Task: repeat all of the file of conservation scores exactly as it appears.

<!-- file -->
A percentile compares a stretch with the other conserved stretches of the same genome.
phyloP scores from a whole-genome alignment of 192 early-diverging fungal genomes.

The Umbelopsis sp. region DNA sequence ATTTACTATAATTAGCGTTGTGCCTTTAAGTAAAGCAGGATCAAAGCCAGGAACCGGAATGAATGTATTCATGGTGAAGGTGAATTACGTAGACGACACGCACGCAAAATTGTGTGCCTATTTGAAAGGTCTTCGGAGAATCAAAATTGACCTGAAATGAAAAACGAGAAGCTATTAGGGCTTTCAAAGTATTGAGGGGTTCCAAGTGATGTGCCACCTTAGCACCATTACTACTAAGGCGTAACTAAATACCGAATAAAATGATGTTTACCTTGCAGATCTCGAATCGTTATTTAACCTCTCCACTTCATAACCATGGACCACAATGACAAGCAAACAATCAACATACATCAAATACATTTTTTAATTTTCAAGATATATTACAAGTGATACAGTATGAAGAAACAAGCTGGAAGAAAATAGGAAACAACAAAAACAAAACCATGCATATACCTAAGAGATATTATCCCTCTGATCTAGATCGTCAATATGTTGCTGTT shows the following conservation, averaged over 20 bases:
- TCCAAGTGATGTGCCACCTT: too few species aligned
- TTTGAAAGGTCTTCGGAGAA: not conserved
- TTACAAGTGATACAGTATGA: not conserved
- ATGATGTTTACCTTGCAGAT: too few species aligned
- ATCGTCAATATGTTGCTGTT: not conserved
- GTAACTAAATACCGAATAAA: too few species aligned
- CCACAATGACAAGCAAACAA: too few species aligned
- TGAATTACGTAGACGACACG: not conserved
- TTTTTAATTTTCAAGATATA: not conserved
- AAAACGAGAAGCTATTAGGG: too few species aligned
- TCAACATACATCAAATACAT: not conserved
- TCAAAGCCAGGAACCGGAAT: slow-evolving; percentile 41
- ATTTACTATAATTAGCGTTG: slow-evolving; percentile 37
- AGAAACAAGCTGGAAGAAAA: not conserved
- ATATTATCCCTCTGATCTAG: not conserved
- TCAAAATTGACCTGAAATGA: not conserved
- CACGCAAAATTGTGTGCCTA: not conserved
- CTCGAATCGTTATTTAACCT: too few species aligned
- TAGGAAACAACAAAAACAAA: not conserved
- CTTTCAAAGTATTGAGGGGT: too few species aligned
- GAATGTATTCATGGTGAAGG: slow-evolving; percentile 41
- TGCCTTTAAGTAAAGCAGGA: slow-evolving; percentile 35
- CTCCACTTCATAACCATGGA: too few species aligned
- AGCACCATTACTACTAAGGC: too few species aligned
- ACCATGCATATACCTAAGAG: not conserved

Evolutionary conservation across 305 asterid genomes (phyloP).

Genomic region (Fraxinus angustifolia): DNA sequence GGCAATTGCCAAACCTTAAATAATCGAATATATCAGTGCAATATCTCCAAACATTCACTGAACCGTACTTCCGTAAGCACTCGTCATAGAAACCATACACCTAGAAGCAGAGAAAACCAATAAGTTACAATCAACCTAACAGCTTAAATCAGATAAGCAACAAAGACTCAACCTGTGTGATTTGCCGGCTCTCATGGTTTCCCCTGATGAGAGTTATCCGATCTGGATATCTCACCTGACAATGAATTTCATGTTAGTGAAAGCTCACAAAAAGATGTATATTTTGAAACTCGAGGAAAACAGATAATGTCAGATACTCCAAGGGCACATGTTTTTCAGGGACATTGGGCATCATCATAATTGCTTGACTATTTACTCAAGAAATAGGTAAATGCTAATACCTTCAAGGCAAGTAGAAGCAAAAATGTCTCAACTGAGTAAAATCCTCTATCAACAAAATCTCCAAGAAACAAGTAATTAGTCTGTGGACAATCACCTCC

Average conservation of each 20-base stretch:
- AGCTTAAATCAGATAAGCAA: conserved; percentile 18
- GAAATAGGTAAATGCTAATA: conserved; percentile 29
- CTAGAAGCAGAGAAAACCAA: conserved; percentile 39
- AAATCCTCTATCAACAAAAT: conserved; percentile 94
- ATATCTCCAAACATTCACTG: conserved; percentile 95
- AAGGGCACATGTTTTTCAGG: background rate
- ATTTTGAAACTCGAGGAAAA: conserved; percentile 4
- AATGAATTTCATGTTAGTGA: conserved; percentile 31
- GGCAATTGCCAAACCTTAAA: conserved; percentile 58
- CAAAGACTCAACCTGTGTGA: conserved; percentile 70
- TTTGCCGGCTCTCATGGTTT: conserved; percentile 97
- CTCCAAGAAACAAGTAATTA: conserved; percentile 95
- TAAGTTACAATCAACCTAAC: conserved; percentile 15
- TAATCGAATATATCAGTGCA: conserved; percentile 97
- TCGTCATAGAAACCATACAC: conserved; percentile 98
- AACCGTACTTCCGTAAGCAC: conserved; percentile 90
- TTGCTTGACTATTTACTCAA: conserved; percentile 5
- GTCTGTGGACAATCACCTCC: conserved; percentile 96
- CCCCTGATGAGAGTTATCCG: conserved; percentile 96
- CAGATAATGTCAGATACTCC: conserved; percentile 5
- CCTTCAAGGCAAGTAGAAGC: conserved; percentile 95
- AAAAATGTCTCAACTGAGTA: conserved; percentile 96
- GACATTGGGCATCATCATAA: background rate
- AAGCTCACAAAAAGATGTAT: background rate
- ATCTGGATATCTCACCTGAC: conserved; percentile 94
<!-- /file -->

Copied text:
A percentile compares a stretch with the other conserved stretches of the same genome.
phyloP scores from a whole-genome alignment of 192 early-diverging fungal genomes.

The Umbelopsis sp. region DNA sequence ATTTACTATAATTAGCGTTGTGCCTTTAAGTAAAGCAGGATCAAAGCCAGGAACCGGAATGAATGTATTCATGGTGAAGGTGAATTACGTAGACGACACGCACGCAAAATTGTGTGCCTATTTGAAAGGTCTTCGGAGAATCAAAATTGACCTGAAATGAAAAACGAGAAGCTATTAGGGCTTTCAAAGTATTGAGGGGTTCCAAGTGATGTGCCACCTTAGCACCATTACTACTAAGGCGTAACTAAATACCGAATAAAATGATGTTTACCTTGCAGATCTCGAATCGTTATTTAACCTCTCCACTTCATAACCATGGACCACAATGACAAGCAAACAATCAACATACATCAAATACATTTTTTAATTTTCAAGATATATTACAAGTGATACAGTATGAAGAAACAAGCTGGAAGAAAATAGGAAACAACAAAAACAAAACCATGCATATACCTAAGAGATATTATCCCTCTGATCTAGATCGTCAATATGTTGCTGTT shows the following conservation, averaged over 20 bases:
- TCCAAGTGATGTGCCACCTT: too few species aligned
- TTTGAAAGGTCTTCGGAGAA: not conserved
- TTACAAGTGATACAGTATGA: not conserved
- ATGATGTTTACCTTGCAGAT: too few species aligned
- ATCGTCAATATGTTGCTGTT: not conserved
- GTAACTAAATACCGAATAAA: too few species aligned
- CCACAATGACAAGCAAACAA: too few species aligned
- TGAATTACGTAGACGACACG: not conserved
- TTTTTAATTTTCAAGATATA: not conserved
- AAAACGAGAAGCTATTAGGG: too few species aligned
- TCAACATACATCAAATACAT: not conserved
- TCAAAGCCAGGAACCGGAAT: slow-evolving; percentile 41
- ATTTACTATAATTAGCGTTG: slow-evolving; percentile 37
- AGAAACAAGCTGGAAGAAAA: not conserved
- ATATTATCCCTCTGATCTAG: not conserved
- TCAAAATTGACCTGAAATGA: not conserved
- CACGCAAAATTGTGTGCCTA: not conserved
- CTCGAATCGTTATTTAACCT: too few species aligned
- TAGGAAACAACAAAAACAAA: not conserved
- CTTTCAAAGTATTGAGGGGT: too few species aligned
- GAATGTATTCATGGTGAAGG: slow-evolving; percentile 41
- TGCCTTTAAGTAAAGCAGGA: slow-evolving; percentile 35
- CTCCACTTCATAACCATGGA: too few species aligned
- AGCACCATTACTACTAAGGC: too few species aligned
- ACCATGCATATACCTAAGAG: not conserved

Evolutionary conservation across 305 asterid genomes (phyloP).

Genomic region (Fraxinus angustifolia): DNA sequence GGCAATTGCCAAACCTTAAATAATCGAATATATCAGTGCAATATCTCCAAACATTCACTGAACCGTACTTCCGTAAGCACTCGTCATAGAAACCATACACCTAGAAGCAGAGAAAACCAATAAGTTACAATCAACCTAACAGCTTAAATCAGATAAGCAACAAAGACTCAACCTGTGTGATTTGCCGGCTCTCATGGTTTCCCCTGATGAGAGTTATCCGATCTGGATATCTCACCTGACAATGAATTTCATGTTAGTGAAAGCTCACAAAAAGATGTATATTTTGAAACTCGAGGAAAACAGATAATGTCAGATACTCCAAGGGCACATGTTTTTCAGGGACATTGGGCATCATCATAATTGCTTGACTATTTACTCAAGAAATAGGTAAATGCTAATACCTTCAAGGCAAGTAGAAGCAAAAATGTCTCAACTGAGTAAAATCCTCTATCAACAAAATCTCCAAGAAACAAGTAATTAGTCTGTGGACAATCACCTCC

Average conservation of each 20-base stretch:
- AGCTTAAATCAGATAAGCAA: conserved; percentile 18
- GAAATAGGTAAATGCTAATA: conserved; percentile 29
- CTAGAAGCAGAGAAAACCAA: conserved; percentile 39
- AAATCCTCTATCAACAAAAT: conserved; percentile 94
- ATATCTCCAAACATTCACTG: conserved; percentile 95
- AAGGGCACATGTTTTTCAGG: background rate
- ATTTTGAAACTCGAGGAAAA: conserved; percentile 4
- AATGAATTTCATGTTAGTGA: conserved; percentile 31
- GGCAATTGCCAAACCTTAAA: conserved; percentile 58
- CAAAGACTCAACCTGTGTGA: conserved; percentile 70
- TTTGCCGGCTCTCATGGTTT: conserved; percentile 97
- CTCCAAGAAACAAGTAATTA: conserved; percentile 95
- TAAGTTACAATCAACCTAAC: conserved; percentile 15
- TAATCGAATATATCAGTGCA: conserved; percentile 97
- TCGTCATAGAAACCATACAC: conserved; percentile 98
- AACCGTACTTCCGTAAGCAC: conserved; percentile 90
- TTGCTTGACTATTTACTCAA: conserved; percentile 5
- GTCTGTGGACAATCACCTCC: conserved; percentile 96
- CCCCTGATGAGAGTTATCCG: conserved; percentile 96
- CAGATAATGTCAGATACTCC: conserved; percentile 5
- CCTTCAAGGCAAGTAGAAGC: conserved; percentile 95
- AAAAATGTCTCAACTGAGTA: conserved; percentile 96
- GACATTGGGCATCATCATAA: background rate
- AAGCTCACAAAAAGATGTAT: background rate
- ATCTGGATATCTCACCTGAC: conserved; percentile 94